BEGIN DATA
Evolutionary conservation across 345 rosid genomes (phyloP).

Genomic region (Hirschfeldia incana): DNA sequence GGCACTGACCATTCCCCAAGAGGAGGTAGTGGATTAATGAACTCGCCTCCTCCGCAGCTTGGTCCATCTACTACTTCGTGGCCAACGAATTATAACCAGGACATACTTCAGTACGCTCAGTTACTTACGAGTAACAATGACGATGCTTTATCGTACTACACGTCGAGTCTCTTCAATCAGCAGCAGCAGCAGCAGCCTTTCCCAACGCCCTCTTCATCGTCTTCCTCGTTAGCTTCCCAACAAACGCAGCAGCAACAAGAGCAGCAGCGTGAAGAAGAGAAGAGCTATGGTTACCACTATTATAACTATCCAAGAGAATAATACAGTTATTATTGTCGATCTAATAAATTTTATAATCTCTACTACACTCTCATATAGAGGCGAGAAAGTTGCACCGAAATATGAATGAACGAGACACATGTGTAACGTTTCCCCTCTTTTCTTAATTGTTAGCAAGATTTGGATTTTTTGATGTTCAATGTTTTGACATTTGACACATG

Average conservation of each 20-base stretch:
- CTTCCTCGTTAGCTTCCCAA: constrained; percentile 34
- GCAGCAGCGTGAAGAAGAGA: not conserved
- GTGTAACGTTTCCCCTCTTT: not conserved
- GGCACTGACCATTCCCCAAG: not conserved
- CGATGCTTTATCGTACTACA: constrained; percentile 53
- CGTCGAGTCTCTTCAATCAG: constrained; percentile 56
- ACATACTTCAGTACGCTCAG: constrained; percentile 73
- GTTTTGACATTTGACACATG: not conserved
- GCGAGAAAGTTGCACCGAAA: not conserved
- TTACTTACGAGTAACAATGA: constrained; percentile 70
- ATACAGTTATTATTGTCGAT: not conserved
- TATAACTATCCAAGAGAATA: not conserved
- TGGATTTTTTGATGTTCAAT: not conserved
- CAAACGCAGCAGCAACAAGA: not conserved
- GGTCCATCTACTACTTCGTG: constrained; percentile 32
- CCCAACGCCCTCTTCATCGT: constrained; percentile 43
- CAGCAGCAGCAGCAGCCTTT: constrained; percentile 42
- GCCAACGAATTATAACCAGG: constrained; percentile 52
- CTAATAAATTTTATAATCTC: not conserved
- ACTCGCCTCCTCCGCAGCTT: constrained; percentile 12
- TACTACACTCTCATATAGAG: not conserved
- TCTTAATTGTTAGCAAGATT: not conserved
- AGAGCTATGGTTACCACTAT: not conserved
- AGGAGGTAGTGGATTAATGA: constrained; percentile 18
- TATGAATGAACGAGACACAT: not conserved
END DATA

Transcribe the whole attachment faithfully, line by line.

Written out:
Evolutionary conservation across 345 rosid genomes (phyloP).

Genomic region (Hirschfeldia incana): DNA sequence GGCACTGACCATTCCCCAAGAGGAGGTAGTGGATTAATGAACTCGCCTCCTCCGCAGCTTGGTCCATCTACTACTTCGTGGCCAACGAATTATAACCAGGACATACTTCAGTACGCTCAGTTACTTACGAGTAACAATGACGATGCTTTATCGTACTACACGTCGAGTCTCTTCAATCAGCAGCAGCAGCAGCAGCCTTTCCCAACGCCCTCTTCATCGTCTTCCTCGTTAGCTTCCCAACAAACGCAGCAGCAACAAGAGCAGCAGCGTGAAGAAGAGAAGAGCTATGGTTACCACTATTATAACTATCCAAGAGAATAATACAGTTATTATTGTCGATCTAATAAATTTTATAATCTCTACTACACTCTCATATAGAGGCGAGAAAGTTGCACCGAAATATGAATGAACGAGACACATGTGTAACGTTTCCCCTCTTTTCTTAATTGTTAGCAAGATTTGGATTTTTTGATGTTCAATGTTTTGACATTTGACACATG

Average conservation of each 20-base stretch:
- CTTCCTCGTTAGCTTCCCAA: constrained; percentile 34
- GCAGCAGCGTGAAGAAGAGA: not conserved
- GTGTAACGTTTCCCCTCTTT: not conserved
- GGCACTGACCATTCCCCAAG: not conserved
- CGATGCTTTATCGTACTACA: constrained; percentile 53
- CGTCGAGTCTCTTCAATCAG: constrained; percentile 56
- ACATACTTCAGTACGCTCAG: constrained; percentile 73
- GTTTTGACATTTGACACATG: not conserved
- GCGAGAAAGTTGCACCGAAA: not conserved
- TTACTTACGAGTAACAATGA: constrained; percentile 70
- ATACAGTTATTATTGTCGAT: not conserved
- TATAACTATCCAAGAGAATA: not conserved
- TGGATTTTTTGATGTTCAAT: not conserved
- CAAACGCAGCAGCAACAAGA: not conserved
- GGTCCATCTACTACTTCGTG: constrained; percentile 32
- CCCAACGCCCTCTTCATCGT: constrained; percentile 43
- CAGCAGCAGCAGCAGCCTTT: constrained; percentile 42
- GCCAACGAATTATAACCAGG: constrained; percentile 52
- CTAATAAATTTTATAATCTC: not conserved
- ACTCGCCTCCTCCGCAGCTT: constrained; percentile 12
- TACTACACTCTCATATAGAG: not conserved
- TCTTAATTGTTAGCAAGATT: not conserved
- AGAGCTATGGTTACCACTAT: not conserved
- AGGAGGTAGTGGATTAATGA: constrained; percentile 18
- TATGAATGAACGAGACACAT: not conserved